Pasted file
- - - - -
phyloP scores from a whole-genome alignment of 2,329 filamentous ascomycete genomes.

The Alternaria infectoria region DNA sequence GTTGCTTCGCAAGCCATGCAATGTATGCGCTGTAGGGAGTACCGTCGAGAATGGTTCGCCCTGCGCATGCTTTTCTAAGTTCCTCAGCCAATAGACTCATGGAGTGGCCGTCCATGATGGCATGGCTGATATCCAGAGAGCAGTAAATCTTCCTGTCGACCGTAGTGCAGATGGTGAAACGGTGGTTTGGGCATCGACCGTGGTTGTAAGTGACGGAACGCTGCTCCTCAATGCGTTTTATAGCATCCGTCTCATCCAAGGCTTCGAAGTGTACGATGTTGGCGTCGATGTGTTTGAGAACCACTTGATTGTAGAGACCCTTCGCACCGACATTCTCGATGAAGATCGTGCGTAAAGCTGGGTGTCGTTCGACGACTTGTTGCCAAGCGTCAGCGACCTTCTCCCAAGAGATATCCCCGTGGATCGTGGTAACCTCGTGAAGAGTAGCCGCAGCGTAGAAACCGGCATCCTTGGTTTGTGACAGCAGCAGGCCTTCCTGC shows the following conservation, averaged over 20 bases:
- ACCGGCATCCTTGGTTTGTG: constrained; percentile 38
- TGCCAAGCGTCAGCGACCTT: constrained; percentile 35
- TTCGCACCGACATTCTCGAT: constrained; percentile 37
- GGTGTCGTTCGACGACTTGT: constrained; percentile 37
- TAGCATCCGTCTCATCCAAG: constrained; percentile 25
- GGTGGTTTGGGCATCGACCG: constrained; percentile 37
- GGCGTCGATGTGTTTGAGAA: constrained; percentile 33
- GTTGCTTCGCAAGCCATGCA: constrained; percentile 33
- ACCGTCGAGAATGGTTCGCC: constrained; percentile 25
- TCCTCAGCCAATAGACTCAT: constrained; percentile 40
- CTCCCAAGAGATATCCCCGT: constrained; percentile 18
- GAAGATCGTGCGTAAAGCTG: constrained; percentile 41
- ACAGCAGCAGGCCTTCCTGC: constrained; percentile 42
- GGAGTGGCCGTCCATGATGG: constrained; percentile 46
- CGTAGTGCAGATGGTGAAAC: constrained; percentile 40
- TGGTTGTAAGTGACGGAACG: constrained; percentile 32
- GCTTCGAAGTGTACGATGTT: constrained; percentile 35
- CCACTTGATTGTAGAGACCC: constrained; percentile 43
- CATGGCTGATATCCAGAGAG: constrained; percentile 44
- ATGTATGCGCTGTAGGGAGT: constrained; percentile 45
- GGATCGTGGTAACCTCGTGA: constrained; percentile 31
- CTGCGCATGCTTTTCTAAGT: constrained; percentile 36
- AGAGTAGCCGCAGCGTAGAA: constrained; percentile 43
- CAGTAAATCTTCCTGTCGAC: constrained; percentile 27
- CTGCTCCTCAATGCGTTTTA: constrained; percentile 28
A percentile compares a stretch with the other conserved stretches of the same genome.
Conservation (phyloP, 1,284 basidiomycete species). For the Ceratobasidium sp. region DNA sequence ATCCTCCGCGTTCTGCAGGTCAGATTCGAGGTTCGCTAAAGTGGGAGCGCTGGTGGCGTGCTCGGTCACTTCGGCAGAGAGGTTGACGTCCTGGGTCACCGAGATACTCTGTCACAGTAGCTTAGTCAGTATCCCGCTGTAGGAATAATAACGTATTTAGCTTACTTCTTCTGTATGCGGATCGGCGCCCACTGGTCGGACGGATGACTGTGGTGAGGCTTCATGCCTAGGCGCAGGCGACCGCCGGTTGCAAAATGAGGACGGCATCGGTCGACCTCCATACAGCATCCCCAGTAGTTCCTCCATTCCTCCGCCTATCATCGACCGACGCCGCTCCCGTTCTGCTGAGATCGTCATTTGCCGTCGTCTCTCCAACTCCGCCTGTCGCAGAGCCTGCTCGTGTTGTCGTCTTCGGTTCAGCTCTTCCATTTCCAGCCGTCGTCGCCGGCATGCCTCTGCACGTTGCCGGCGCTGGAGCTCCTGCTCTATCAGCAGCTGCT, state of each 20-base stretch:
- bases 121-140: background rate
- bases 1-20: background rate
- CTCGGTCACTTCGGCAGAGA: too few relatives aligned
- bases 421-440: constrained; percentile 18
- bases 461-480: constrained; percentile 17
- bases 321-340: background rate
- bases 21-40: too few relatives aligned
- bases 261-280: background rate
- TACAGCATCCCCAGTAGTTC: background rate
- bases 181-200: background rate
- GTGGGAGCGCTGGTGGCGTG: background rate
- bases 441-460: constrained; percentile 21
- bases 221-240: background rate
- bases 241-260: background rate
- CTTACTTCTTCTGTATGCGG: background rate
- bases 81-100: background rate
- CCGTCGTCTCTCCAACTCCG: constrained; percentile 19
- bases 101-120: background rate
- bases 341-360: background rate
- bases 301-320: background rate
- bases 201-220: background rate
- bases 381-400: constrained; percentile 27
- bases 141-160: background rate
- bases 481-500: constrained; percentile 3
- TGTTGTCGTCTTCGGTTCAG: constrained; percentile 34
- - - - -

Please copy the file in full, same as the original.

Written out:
phyloP scores from a whole-genome alignment of 2,329 filamentous ascomycete genomes.

The Alternaria infectoria region DNA sequence GTTGCTTCGCAAGCCATGCAATGTATGCGCTGTAGGGAGTACCGTCGAGAATGGTTCGCCCTGCGCATGCTTTTCTAAGTTCCTCAGCCAATAGACTCATGGAGTGGCCGTCCATGATGGCATGGCTGATATCCAGAGAGCAGTAAATCTTCCTGTCGACCGTAGTGCAGATGGTGAAACGGTGGTTTGGGCATCGACCGTGGTTGTAAGTGACGGAACGCTGCTCCTCAATGCGTTTTATAGCATCCGTCTCATCCAAGGCTTCGAAGTGTACGATGTTGGCGTCGATGTGTTTGAGAACCACTTGATTGTAGAGACCCTTCGCACCGACATTCTCGATGAAGATCGTGCGTAAAGCTGGGTGTCGTTCGACGACTTGTTGCCAAGCGTCAGCGACCTTCTCCCAAGAGATATCCCCGTGGATCGTGGTAACCTCGTGAAGAGTAGCCGCAGCGTAGAAACCGGCATCCTTGGTTTGTGACAGCAGCAGGCCTTCCTGC shows the following conservation, averaged over 20 bases:
- ACCGGCATCCTTGGTTTGTG: constrained; percentile 38
- TGCCAAGCGTCAGCGACCTT: constrained; percentile 35
- TTCGCACCGACATTCTCGAT: constrained; percentile 37
- GGTGTCGTTCGACGACTTGT: constrained; percentile 37
- TAGCATCCGTCTCATCCAAG: constrained; percentile 25
- GGTGGTTTGGGCATCGACCG: constrained; percentile 37
- GGCGTCGATGTGTTTGAGAA: constrained; percentile 33
- GTTGCTTCGCAAGCCATGCA: constrained; percentile 33
- ACCGTCGAGAATGGTTCGCC: constrained; percentile 25
- TCCTCAGCCAATAGACTCAT: constrained; percentile 40
- CTCCCAAGAGATATCCCCGT: constrained; percentile 18
- GAAGATCGTGCGTAAAGCTG: constrained; percentile 41
- ACAGCAGCAGGCCTTCCTGC: constrained; percentile 42
- GGAGTGGCCGTCCATGATGG: constrained; percentile 46
- CGTAGTGCAGATGGTGAAAC: constrained; percentile 40
- TGGTTGTAAGTGACGGAACG: constrained; percentile 32
- GCTTCGAAGTGTACGATGTT: constrained; percentile 35
- CCACTTGATTGTAGAGACCC: constrained; percentile 43
- CATGGCTGATATCCAGAGAG: constrained; percentile 44
- ATGTATGCGCTGTAGGGAGT: constrained; percentile 45
- GGATCGTGGTAACCTCGTGA: constrained; percentile 31
- CTGCGCATGCTTTTCTAAGT: constrained; percentile 36
- AGAGTAGCCGCAGCGTAGAA: constrained; percentile 43
- CAGTAAATCTTCCTGTCGAC: constrained; percentile 27
- CTGCTCCTCAATGCGTTTTA: constrained; percentile 28
A percentile compares a stretch with the other conserved stretches of the same genome.
Conservation (phyloP, 1,284 basidiomycete species). For the Ceratobasidium sp. region DNA sequence ATCCTCCGCGTTCTGCAGGTCAGATTCGAGGTTCGCTAAAGTGGGAGCGCTGGTGGCGTGCTCGGTCACTTCGGCAGAGAGGTTGACGTCCTGGGTCACCGAGATACTCTGTCACAGTAGCTTAGTCAGTATCCCGCTGTAGGAATAATAACGTATTTAGCTTACTTCTTCTGTATGCGGATCGGCGCCCACTGGTCGGACGGATGACTGTGGTGAGGCTTCATGCCTAGGCGCAGGCGACCGCCGGTTGCAAAATGAGGACGGCATCGGTCGACCTCCATACAGCATCCCCAGTAGTTCCTCCATTCCTCCGCCTATCATCGACCGACGCCGCTCCCGTTCTGCTGAGATCGTCATTTGCCGTCGTCTCTCCAACTCCGCCTGTCGCAGAGCCTGCTCGTGTTGTCGTCTTCGGTTCAGCTCTTCCATTTCCAGCCGTCGTCGCCGGCATGCCTCTGCACGTTGCCGGCGCTGGAGCTCCTGCTCTATCAGCAGCTGCT, state of each 20-base stretch:
- bases 121-140: background rate
- bases 1-20: background rate
- CTCGGTCACTTCGGCAGAGA: too few relatives aligned
- bases 421-440: constrained; percentile 18
- bases 461-480: constrained; percentile 17
- bases 321-340: background rate
- bases 21-40: too few relatives aligned
- bases 261-280: background rate
- TACAGCATCCCCAGTAGTTC: background rate
- bases 181-200: background rate
- GTGGGAGCGCTGGTGGCGTG: background rate
- bases 441-460: constrained; percentile 21
- bases 221-240: background rate
- bases 241-260: background rate
- CTTACTTCTTCTGTATGCGG: background rate
- bases 81-100: background rate
- CCGTCGTCTCTCCAACTCCG: constrained; percentile 19
- bases 101-120: background rate
- bases 341-360: background rate
- bases 301-320: background rate
- bases 201-220: background rate
- bases 381-400: constrained; percentile 27
- bases 141-160: background rate
- bases 481-500: constrained; percentile 3
- TGTTGTCGTCTTCGGTTCAG: constrained; percentile 34